Karaage of pike conger was set in gin-ankake (thickened dashi with light soy and sake) and topped with shiso and the traditional accoutrement of ume. The eel was a delight texturally, and I found the small shards of bone present especially intriguing (the fish has many small bones that are impossible to completely remove, so they must be chopped up using a special hamokiri knife). Taste-wise, the hamo conveyed a subdued-yet-satisfying savoriness that matched up well with the piquancy of the plum sauce.

Born 'Nihon no Tsubasa' (Wing of Japan)
Our final sake was the Born "Nihon no Tsubasa" (Wing of Japan) [$172.50]. It had a dainty nose displaying flowers, some red fruit, and a savory, almost "meaty" quality. Taste-wise, I found it soft, with a marked fruitiness, a mature complexity, and a touch of heat on the finish.

Aka Amadai
9: Aka Amadai
Prized in Kyoto cookery, red amadai was served with bamboo shoots, chrysanthemum greens, and shiitakes, all cooked in the dish's dashi broth (which was simmered longer to draw out more flavor). The fish was properly flaky and very clean tasting, a harmonious blend of finesse and potency, and I especially appreciated the tanginess of those greens, too.

Brandon Go Preparing Kamasu Kamameshi Kamasu Kamameshi
Kamasu Kamameshi (In Bowl)
10: Kamasu Kamameshi
Our final savory course was a kamameshi of barracuda, which made for a superb end to the meal. I loved the salinity of the fish here, and how that meshed with the zippiness of mitsuba, the rice serving as a homey base to it all. And yes, we ate the whole thing (I think I took down four bowls just by myself).

Hojicha
Along with the kamameshi came a cup of bitter, roasty hojicha.

Tsukemono
Misoshiru
Further kamameshi accompaniments included tsukemono (pickles) and a hearty, cozy miso soup.

Sencha
A cup of sencha marked the arrival of dessert.

Momo (Entire Bowl)
Momo
11: Momo
For dessert, the Chef brought out a heaping bowl of Blossom Bluff Orchards peaches encased in sake jelly. Think sweet and tart and juicy and utterly refreshing. Yum.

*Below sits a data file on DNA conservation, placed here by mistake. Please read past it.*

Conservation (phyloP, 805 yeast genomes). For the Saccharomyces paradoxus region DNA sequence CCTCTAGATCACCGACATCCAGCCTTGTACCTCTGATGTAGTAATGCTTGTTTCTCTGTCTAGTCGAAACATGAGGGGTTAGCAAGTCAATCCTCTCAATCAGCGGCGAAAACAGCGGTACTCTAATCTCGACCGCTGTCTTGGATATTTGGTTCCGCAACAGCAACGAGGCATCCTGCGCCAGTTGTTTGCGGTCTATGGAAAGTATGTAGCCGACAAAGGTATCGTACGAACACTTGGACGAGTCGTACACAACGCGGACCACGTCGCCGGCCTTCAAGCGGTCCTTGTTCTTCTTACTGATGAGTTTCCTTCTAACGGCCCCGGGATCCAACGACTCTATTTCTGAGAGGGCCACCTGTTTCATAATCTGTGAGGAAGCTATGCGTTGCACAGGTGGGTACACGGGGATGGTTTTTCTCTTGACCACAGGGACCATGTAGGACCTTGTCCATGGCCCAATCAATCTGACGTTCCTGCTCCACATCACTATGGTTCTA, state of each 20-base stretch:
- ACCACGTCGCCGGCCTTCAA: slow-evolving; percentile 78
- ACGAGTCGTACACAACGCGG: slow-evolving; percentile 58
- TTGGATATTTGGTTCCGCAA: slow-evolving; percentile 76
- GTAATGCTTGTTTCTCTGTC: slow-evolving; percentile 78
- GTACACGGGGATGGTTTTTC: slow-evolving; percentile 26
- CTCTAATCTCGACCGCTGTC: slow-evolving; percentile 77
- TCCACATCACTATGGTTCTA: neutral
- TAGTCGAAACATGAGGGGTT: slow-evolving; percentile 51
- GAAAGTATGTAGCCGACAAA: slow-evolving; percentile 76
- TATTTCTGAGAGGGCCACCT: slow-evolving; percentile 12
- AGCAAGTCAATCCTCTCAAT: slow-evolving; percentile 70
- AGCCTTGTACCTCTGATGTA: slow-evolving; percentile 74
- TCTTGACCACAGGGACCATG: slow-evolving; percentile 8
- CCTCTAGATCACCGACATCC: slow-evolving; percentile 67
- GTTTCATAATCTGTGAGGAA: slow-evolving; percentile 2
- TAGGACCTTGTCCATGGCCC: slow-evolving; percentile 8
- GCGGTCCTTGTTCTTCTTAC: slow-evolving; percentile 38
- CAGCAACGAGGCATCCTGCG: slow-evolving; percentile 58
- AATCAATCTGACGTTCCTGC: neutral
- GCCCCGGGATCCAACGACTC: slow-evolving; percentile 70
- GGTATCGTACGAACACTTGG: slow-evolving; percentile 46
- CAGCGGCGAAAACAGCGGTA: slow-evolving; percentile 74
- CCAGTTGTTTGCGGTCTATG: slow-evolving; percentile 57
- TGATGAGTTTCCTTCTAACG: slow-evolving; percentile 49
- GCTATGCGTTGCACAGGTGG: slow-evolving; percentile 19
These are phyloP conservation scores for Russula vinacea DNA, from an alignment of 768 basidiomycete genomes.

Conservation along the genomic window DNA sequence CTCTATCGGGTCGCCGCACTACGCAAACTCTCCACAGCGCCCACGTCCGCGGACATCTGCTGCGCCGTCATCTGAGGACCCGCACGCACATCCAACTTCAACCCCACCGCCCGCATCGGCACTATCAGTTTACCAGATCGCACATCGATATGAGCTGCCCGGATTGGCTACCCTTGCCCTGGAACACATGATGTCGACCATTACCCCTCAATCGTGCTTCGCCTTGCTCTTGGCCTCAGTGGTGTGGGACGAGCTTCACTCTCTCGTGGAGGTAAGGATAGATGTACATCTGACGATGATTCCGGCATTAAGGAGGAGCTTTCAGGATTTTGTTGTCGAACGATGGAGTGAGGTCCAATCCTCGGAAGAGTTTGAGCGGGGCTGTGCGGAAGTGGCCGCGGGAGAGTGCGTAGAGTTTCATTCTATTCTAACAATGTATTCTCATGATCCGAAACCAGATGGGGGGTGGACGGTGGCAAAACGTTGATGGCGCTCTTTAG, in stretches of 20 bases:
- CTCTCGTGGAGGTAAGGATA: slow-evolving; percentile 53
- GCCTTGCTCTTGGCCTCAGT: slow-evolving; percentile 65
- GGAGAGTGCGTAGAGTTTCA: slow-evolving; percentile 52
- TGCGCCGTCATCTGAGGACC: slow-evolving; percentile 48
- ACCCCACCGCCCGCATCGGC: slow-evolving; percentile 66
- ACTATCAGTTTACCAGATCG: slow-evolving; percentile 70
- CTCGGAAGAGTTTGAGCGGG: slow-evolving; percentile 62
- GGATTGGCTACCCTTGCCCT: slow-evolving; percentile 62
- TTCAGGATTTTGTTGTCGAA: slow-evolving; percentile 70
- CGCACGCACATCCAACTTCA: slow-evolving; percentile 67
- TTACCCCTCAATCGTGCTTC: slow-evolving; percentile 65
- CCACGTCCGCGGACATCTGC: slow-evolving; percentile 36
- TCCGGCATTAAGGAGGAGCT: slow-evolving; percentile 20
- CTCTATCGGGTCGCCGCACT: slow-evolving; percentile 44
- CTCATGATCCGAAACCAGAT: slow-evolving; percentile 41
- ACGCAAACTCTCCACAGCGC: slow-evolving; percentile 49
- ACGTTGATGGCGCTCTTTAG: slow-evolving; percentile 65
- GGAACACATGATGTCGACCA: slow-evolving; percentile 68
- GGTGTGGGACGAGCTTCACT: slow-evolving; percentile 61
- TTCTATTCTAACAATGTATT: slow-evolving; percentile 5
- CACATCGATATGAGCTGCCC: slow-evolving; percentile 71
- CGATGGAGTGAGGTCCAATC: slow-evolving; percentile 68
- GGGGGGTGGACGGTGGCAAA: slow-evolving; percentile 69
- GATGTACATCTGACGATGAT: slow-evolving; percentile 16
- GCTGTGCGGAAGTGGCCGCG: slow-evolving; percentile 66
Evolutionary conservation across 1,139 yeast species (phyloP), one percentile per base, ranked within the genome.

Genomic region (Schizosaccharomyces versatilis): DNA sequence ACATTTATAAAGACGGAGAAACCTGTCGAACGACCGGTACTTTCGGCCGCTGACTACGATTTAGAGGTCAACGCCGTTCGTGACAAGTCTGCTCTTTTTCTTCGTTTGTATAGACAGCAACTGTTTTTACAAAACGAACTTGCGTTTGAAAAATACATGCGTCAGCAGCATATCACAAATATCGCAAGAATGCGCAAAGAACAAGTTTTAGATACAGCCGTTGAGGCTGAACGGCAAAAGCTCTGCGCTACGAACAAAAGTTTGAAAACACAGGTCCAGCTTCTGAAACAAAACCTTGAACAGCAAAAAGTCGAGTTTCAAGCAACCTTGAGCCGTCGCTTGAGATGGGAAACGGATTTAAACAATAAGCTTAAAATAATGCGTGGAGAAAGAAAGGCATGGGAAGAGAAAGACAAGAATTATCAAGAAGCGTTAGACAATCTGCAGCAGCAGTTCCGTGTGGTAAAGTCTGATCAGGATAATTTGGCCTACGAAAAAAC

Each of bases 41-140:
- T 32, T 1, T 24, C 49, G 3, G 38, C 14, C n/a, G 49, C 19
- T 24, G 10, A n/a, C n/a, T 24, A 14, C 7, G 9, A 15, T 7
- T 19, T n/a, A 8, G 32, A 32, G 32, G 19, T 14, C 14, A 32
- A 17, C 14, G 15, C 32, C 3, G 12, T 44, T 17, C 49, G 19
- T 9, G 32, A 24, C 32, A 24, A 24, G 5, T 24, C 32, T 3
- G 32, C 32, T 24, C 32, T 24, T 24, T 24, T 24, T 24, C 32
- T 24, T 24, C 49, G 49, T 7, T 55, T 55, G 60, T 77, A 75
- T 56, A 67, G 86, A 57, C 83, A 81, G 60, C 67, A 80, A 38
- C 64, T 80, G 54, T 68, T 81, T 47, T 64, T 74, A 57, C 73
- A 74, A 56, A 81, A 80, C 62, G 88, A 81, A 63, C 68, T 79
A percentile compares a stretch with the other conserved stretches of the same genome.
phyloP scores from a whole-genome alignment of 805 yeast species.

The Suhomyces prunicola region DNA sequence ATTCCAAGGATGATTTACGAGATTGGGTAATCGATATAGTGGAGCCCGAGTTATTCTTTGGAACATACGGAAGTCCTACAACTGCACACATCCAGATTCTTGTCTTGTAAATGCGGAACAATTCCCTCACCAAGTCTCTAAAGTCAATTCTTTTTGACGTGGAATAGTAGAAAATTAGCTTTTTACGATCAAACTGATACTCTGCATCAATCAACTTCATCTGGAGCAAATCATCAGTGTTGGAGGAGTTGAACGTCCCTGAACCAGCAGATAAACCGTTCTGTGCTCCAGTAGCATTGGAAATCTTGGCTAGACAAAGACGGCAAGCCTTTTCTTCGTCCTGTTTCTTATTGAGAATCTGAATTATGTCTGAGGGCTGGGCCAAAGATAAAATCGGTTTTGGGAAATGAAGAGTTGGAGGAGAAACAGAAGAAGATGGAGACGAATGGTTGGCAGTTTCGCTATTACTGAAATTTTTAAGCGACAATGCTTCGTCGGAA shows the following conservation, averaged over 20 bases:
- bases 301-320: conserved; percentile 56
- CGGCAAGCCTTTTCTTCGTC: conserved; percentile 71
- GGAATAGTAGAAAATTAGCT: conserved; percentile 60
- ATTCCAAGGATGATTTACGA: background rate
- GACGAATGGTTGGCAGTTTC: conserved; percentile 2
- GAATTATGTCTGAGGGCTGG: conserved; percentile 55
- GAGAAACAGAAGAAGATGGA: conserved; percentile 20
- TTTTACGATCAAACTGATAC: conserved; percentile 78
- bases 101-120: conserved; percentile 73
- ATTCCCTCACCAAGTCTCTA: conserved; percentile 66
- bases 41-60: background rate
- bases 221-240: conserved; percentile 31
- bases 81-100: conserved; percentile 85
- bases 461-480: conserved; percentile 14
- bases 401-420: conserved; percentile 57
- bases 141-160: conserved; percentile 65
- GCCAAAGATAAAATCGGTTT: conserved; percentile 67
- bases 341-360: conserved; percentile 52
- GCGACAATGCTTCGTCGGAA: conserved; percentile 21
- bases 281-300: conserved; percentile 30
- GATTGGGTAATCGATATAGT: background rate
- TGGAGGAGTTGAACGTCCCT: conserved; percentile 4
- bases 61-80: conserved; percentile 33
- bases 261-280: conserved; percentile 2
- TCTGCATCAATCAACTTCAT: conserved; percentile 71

Yo-Ho Sorry Umami IPA
With our sake all drunk up, we moved on to a couple beers to close out the evening. Our first was the Yo-Ho Sorry Umami IPA [$10], which is brewed with bonito flakes. I really didn't taste much from the katsuobushi though (it was slightly more apparent on the nose). Instead, I found the beer zippy and herbaceous, with a floral bent and clear notes of citrus.

Tamago
Tamago (Cut)
We were given a bonus course of sweet, briny tamago, which is typically included in Hayato's bentos.

Kiuchi Hitachino Nest Yuzu Lager
Last up was the Kiuchi Hitachino Nest Yuzu Lager [$10], which I'll say definitely wasn't shy about the yuzu. An invigorating finish to the night.

Hayato is an exceptional additional to the LA dining scene, and the meal tonight was surely one of my best of 2018. There's a purity to the cooking here. The food isn't showy or particularly groundbreaking, but rather, the precision and polish involved is what should get you eager and excited. Go's ingredients are top notch, and he lets them "do the work" so to speak, with relatively minimal manipulation, which results in a certain clarity, a robustness of flavor, a complexity derived from simplicity if you will. This is refreshingly "old school" stuff, real-deal washoku cooking that you don't see all that often, so I'm hoping Angelenos will respond positively to it.

6 Comments:

Anonymous Anonymous said...

You went from a $15 bottle of sake to a $175 bottle? That escalated so quickly!!! Speaking of sushi, were you disappointed when Todai closed? I really miss that place...

Thursday, October 25, 2018 8:14:00 AM  
Blogger Pepsi Monster said...

Dang! Agreed with the user above. It really escalates with drinks needed.

Thursday, October 25, 2018 5:01:00 PM  
Blogger Unknown said...

looks so good! thanks for putting the place on the radar. I've been a reader of yours for years now and finally moved to LA, so I'm excited to be able to see restaurant openings first hand through your reviews!

Saturday, October 27, 2018 1:31:00 PM  
Blogger Charlie Fu said...

Loved it. Can't wait to go back again.

Tuesday, October 30, 2018 10:43:00 AM  
Blogger kevinEats said...

Anon/Mike: That's $15 *a glass*, not bottle.

Cindy: Nice--this place should be near the top of your list if you're into this style of cooking.

Charlie: Likewise!

Wednesday, November 07, 2018 2:13:00 AM  
Blogger Daniel Dy said...

these days kaiseki cuisine can be a bit boring and processional for me.

was this the case here or did chef hayato keep things fun?

also, have you tried the bento?

Tuesday, November 27, 2018 7:05:00 PM